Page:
Definitions for brachycephaly
This page provides all possible meanings and translations of the word brachycephaly
Random House Webster's College Dictionary
brach•y•ce•phal•icˌbræk i səˈfæl ɪk; -ˈsɛf ə ləs(adj.)
short-headed; having a cephalic index of 81.0–85.4.
Origin of brachycephalic:
1840–50; brachy - + -cephalic
A congenital condition wherein the skull is flattened front-to-back, so that the head is short and broad.
alt. of Brachycephalism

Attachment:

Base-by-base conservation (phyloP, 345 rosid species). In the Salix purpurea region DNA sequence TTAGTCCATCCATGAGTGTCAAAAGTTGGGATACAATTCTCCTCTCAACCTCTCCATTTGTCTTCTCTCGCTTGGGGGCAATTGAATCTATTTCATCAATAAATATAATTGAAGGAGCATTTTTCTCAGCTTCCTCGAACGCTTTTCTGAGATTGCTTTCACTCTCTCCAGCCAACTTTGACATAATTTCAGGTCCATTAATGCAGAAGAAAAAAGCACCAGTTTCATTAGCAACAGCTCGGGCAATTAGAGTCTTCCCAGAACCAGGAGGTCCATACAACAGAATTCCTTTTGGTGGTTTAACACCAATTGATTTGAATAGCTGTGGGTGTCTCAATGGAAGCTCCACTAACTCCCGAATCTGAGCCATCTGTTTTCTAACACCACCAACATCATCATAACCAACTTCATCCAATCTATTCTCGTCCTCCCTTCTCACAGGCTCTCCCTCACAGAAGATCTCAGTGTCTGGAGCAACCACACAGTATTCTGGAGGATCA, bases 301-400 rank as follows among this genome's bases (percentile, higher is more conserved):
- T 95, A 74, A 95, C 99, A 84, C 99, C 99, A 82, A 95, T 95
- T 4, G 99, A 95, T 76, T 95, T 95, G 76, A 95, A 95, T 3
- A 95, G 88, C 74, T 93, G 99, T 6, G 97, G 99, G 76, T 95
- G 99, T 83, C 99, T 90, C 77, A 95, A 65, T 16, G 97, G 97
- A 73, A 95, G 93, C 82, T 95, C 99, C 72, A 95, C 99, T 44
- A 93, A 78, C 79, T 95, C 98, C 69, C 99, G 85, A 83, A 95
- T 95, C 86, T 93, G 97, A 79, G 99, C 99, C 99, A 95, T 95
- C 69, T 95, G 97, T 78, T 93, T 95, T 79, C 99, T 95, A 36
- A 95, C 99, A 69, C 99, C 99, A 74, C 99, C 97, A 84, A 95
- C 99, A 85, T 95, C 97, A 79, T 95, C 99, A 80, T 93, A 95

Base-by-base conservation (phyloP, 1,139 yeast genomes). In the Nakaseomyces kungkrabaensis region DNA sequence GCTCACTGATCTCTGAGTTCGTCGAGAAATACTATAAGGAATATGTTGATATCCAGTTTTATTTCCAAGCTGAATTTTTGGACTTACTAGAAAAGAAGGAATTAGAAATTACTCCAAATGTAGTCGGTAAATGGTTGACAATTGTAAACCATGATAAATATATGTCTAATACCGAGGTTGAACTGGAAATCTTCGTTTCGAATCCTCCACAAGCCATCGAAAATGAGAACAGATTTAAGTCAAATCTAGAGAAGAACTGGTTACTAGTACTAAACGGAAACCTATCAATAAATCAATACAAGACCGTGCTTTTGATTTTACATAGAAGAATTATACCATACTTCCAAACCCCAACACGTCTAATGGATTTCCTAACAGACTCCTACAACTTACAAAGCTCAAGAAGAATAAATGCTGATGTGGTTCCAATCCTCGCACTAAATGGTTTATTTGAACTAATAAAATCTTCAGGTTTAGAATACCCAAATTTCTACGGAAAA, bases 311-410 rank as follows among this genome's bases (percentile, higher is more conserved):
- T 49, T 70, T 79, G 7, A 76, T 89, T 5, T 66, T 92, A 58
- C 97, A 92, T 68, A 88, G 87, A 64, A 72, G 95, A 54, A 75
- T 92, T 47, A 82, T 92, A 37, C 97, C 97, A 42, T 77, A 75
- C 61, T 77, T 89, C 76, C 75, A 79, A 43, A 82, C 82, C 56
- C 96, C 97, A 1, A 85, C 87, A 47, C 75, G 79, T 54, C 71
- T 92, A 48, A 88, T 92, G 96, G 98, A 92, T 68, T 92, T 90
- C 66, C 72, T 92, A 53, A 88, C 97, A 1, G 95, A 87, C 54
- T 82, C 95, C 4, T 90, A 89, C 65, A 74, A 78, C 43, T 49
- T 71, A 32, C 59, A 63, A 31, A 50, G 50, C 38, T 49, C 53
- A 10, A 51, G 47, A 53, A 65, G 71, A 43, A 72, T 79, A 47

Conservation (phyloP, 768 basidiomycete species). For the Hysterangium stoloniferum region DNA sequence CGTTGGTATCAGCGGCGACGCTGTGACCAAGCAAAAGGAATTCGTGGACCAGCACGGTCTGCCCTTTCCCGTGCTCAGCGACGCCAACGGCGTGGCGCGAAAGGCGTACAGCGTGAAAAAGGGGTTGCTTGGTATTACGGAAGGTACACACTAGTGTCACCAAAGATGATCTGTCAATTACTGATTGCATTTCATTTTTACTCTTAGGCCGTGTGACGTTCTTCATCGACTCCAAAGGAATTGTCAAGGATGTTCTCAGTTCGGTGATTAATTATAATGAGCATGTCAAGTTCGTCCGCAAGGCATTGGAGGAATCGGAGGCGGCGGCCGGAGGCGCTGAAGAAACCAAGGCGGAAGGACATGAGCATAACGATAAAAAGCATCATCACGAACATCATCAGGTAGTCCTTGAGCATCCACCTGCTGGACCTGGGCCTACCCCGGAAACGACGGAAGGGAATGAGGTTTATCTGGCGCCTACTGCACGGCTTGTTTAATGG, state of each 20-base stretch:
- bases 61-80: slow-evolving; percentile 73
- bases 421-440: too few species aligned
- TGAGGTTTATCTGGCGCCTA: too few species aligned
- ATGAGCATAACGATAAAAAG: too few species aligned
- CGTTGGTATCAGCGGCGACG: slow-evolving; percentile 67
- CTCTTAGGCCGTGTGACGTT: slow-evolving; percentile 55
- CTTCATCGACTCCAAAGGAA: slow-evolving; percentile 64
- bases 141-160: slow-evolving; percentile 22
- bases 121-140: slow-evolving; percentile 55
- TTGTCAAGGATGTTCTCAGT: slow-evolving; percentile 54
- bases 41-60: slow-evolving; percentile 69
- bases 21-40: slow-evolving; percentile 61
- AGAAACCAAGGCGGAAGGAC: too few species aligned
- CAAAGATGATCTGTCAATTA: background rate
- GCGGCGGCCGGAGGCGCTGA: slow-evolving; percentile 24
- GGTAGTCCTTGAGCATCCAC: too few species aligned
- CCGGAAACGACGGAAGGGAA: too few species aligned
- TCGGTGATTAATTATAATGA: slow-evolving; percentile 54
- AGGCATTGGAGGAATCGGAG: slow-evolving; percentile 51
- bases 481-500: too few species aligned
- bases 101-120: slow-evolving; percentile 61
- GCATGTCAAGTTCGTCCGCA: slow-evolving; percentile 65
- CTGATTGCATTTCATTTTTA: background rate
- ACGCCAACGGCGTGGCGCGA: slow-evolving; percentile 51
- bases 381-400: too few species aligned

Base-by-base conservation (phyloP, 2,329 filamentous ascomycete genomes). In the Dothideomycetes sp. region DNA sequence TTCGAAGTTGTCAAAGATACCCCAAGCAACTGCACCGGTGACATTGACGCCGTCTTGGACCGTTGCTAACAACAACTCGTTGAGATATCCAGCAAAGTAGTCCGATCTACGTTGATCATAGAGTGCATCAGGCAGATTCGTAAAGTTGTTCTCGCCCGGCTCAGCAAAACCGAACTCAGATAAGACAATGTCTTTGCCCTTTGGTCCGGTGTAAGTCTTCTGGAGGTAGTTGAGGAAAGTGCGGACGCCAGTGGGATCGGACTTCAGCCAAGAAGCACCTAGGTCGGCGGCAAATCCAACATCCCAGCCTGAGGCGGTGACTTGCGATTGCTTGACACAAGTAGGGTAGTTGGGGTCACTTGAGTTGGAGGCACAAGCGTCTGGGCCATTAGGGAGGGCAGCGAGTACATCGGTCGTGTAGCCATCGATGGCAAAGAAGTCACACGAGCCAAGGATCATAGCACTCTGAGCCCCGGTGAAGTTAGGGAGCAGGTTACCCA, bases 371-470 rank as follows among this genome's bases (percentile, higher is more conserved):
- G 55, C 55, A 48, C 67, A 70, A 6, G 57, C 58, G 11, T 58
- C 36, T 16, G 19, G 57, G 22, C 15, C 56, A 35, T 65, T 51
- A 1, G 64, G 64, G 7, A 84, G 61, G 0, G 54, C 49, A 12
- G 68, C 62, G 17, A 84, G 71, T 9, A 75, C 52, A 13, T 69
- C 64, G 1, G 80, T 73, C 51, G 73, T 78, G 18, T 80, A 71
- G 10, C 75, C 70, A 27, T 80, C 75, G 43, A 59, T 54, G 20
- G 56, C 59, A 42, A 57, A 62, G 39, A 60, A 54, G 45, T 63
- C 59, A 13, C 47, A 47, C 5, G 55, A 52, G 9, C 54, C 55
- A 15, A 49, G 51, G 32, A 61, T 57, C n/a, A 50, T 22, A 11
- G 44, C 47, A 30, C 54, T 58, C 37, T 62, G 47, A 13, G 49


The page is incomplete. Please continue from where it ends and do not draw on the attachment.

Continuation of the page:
In people, brachycephaly, also known as flat head syndrome, is a type of cephalic disorder. It is a normal variation in some domesticated dog and cat breeds, and can be normal or abnormal in other animal species. In humans, the disorder results from premature fusion of the coronal sutures or from external deformation. The coronal suture is the fibrous joint that unites the frontal bone with the two parietal bones of the skull. The parietal bones form the top and sides of the skull. This feature can be seen in Down syndrome. The incidence of brachycephaly has increased dramatically since the advent of sudden infant death syndrome recommendations for parents to keep their babies on their backs. It is considered just a cosmetic problem. Many pediatricians remain unaware of the issue and possible treatments. Treatments range from a simple repositioning of babies below the age of 5 months or more involved treatment with a helmet for children under the age of 18 months. There are also cases of brachycephaly associated with plagiocephaly, this deformity occurs when there is a combination of brachycephaly and plagiocephaly present. Brachycephaly with plagiocephaly is positional and has become more prevalent since the "Back to Sleep" Campaign.The Back to Sleep campaign began in 1994 as a way to educate parents, caregivers, and health care providers about ways to reduce the risk for sudden infant death syndrome. The campaign was named for its recommendation to place healthy babies on their backs to sleep. Placing babies on their backs to sleep reduces the risk for SIDS, also known as "crib death." This campaign has been successful in promoting infant back sleeping and other risk-reduction strategies to parents, family members, child care providers, health professionals, and all other caregivers of infants, at a cost of increasing the incidence of this deformation of the head.
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